Creative Scotland has announced regular funding for three years 2015-2018 of £99,696,859 to 119 organisations. These organisations can be viewed as the core infrastructure which Creative Scotland supports to deliver its overall policy objectives over the next three years. Inclusion within this portfolio is associated with a recognition of value and significance by Creative Scotland, including in terms of excellence.
The awards need to be seen in the context of other public funding available to the arts and culture in Scotland: Creative Scotland itself will be funding artists, companies and projects through other programmes over the next three years; the Scottish Government’s culture budget (draft) for 2015-16 totals £174.7m; Scottish local authorities can be expected to expend close to £100m; the British Council will fund some arts activity and UK Lottery funds are available not only through the arts lottery, through by Creative Scotland, but also HLF and the Big Lottery.
The 119 organisations in receipt of Creative Scotland’s regular funding will receive an estimated £33,232,286 in 2015/16, one-third of the three year total and can be compared with 3 groups of funded organisations in 2014/15:
|Foundation Funded Organisation||Programme Organisation||Annual clients/other||Total||Regular Funding Awarded 1 year average|
Bonnar Keenlyside’s analysis of these by art form and location (BK Analysis Creative Scotland Funded Organisations 2015) identifies that overall the art forms have all received more funding than previously, if the £400,000 award to Sistema in 2014/15 is discounted.
It further identifies where the funded organisations cluster – and where there are gaps. Even when using the 14 larger health board areas as opposed to the 32 local authorities, there are some parts of Scotland where Creative Scotland’s funded organisations are scarce – Ayrshire and Arran, Fife and Lanarkshire or, in the case of he Scottish Borders, non-existent . By the same token, the Islands, Highland and Tayside have attracted relatively high amounts.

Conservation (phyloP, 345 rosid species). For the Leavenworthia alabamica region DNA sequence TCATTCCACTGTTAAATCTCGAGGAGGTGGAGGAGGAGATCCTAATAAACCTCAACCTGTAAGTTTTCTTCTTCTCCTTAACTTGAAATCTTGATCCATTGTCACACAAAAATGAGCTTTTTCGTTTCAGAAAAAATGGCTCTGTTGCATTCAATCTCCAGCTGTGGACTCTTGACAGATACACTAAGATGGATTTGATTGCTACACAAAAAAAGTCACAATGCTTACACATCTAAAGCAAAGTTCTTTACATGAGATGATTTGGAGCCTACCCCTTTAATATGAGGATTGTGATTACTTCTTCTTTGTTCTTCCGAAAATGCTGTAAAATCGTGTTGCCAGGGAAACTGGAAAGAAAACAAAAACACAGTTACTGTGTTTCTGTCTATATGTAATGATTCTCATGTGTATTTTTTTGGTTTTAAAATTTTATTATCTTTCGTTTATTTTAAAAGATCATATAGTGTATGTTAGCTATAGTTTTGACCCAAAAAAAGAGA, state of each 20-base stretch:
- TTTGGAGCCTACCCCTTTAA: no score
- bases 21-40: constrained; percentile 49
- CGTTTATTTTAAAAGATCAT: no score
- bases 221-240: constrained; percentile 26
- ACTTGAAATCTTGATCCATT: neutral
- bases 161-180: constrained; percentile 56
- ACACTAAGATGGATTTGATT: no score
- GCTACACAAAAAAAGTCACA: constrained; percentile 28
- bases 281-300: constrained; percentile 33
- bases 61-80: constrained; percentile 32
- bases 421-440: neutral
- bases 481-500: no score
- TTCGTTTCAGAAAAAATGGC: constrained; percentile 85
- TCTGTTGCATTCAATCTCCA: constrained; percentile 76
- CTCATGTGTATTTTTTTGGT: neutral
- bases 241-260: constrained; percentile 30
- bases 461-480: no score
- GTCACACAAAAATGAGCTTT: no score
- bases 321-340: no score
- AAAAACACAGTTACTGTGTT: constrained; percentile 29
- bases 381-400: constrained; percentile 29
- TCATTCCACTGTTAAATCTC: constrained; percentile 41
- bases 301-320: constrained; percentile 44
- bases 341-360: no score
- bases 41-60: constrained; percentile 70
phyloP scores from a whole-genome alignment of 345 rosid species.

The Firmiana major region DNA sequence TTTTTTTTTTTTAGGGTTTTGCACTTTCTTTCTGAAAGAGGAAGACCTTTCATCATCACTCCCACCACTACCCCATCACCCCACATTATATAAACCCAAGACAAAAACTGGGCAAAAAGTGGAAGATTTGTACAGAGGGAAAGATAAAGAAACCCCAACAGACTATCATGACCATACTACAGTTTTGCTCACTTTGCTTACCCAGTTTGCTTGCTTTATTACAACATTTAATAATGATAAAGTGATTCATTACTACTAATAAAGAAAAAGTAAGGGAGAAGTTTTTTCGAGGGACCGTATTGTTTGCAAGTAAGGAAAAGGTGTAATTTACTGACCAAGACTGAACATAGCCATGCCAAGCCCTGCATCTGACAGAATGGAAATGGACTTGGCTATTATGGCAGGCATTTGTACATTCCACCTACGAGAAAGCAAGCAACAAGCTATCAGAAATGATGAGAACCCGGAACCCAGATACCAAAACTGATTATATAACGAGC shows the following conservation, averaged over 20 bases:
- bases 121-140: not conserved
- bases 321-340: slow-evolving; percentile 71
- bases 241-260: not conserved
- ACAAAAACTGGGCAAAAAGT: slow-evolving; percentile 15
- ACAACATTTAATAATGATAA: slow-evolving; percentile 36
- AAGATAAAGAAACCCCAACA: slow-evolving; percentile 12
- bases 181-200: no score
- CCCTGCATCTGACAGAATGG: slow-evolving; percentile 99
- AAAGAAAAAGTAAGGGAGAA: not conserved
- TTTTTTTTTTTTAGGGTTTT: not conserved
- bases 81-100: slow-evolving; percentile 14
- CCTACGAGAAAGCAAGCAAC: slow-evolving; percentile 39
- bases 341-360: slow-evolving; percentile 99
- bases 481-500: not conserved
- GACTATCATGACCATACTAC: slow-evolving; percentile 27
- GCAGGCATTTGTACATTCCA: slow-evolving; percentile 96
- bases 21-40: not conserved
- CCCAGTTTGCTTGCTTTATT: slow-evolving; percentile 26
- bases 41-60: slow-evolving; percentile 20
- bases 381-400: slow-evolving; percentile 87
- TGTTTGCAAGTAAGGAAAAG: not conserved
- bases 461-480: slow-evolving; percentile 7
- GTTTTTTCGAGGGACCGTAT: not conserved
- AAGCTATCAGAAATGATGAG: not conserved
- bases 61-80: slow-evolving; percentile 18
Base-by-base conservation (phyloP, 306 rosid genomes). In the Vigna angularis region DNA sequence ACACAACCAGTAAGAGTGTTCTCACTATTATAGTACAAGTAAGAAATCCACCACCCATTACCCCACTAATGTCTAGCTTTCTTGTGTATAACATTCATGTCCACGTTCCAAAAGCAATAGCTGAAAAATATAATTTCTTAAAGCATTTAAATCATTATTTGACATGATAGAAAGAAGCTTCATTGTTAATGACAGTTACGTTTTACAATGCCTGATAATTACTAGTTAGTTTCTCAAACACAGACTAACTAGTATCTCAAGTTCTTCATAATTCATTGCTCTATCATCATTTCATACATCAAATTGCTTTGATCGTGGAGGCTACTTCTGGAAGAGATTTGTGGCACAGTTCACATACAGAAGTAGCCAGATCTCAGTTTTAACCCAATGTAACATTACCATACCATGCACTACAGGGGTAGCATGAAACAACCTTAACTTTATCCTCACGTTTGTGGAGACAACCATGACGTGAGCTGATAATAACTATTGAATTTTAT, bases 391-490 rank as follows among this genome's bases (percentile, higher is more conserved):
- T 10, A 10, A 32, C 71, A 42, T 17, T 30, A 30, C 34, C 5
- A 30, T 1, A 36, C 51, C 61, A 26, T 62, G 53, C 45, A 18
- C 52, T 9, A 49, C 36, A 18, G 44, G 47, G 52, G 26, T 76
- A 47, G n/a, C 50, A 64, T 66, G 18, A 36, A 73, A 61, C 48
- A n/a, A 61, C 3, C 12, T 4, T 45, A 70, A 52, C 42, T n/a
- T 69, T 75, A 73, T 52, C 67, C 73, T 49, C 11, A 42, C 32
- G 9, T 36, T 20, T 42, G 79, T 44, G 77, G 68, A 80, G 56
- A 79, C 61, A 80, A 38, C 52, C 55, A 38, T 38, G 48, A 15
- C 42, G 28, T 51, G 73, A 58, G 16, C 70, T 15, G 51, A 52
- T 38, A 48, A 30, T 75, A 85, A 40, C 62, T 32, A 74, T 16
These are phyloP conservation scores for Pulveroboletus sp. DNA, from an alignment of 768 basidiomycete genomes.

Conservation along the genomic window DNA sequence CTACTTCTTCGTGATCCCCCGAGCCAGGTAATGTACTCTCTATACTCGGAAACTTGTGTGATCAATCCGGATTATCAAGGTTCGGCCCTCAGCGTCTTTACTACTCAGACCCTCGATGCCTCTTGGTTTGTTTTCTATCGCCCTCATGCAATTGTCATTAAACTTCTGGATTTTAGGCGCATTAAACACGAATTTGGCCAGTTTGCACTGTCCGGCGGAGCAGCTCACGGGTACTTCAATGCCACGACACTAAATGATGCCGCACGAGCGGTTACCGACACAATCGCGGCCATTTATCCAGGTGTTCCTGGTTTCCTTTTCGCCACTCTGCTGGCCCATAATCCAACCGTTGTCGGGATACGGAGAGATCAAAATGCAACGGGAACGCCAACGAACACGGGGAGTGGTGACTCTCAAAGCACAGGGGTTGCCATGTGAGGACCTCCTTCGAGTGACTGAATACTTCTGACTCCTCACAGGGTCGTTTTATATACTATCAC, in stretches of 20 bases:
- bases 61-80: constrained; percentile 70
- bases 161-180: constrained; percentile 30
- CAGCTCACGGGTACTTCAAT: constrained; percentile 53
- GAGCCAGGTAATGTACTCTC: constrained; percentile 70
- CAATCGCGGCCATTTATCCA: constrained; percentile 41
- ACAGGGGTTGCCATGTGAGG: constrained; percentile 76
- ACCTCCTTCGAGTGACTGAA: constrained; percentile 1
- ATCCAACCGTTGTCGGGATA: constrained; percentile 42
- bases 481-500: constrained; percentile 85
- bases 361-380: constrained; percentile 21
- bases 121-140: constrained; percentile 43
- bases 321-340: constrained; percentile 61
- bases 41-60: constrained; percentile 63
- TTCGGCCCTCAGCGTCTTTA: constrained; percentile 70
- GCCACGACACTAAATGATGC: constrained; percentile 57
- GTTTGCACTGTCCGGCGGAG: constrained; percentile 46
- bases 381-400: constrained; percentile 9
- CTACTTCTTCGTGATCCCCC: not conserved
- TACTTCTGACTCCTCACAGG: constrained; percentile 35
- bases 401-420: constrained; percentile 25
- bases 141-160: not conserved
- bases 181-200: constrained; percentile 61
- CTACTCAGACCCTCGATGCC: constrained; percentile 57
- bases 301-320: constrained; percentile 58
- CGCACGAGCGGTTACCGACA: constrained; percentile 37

There are a number of factors which contribute to this: a place’s tradition of engagement in the arts and culture and in encouraging arts organisations; where artists have found support; where local authorities and civic leaders have weighed in – and some great applications. Equally, there might be a dearth of compelling applications from artistic organisations in those areas which have not attracted support.
In making this historic three year commitment to a national portfolio, Creative Scotland now has the opportunity to look at gaps and to work with the members of its portfolio, its funding streams and its partners including the Scottish Government, national performing companies and local authorities to support artistic and cultural activity where there is little.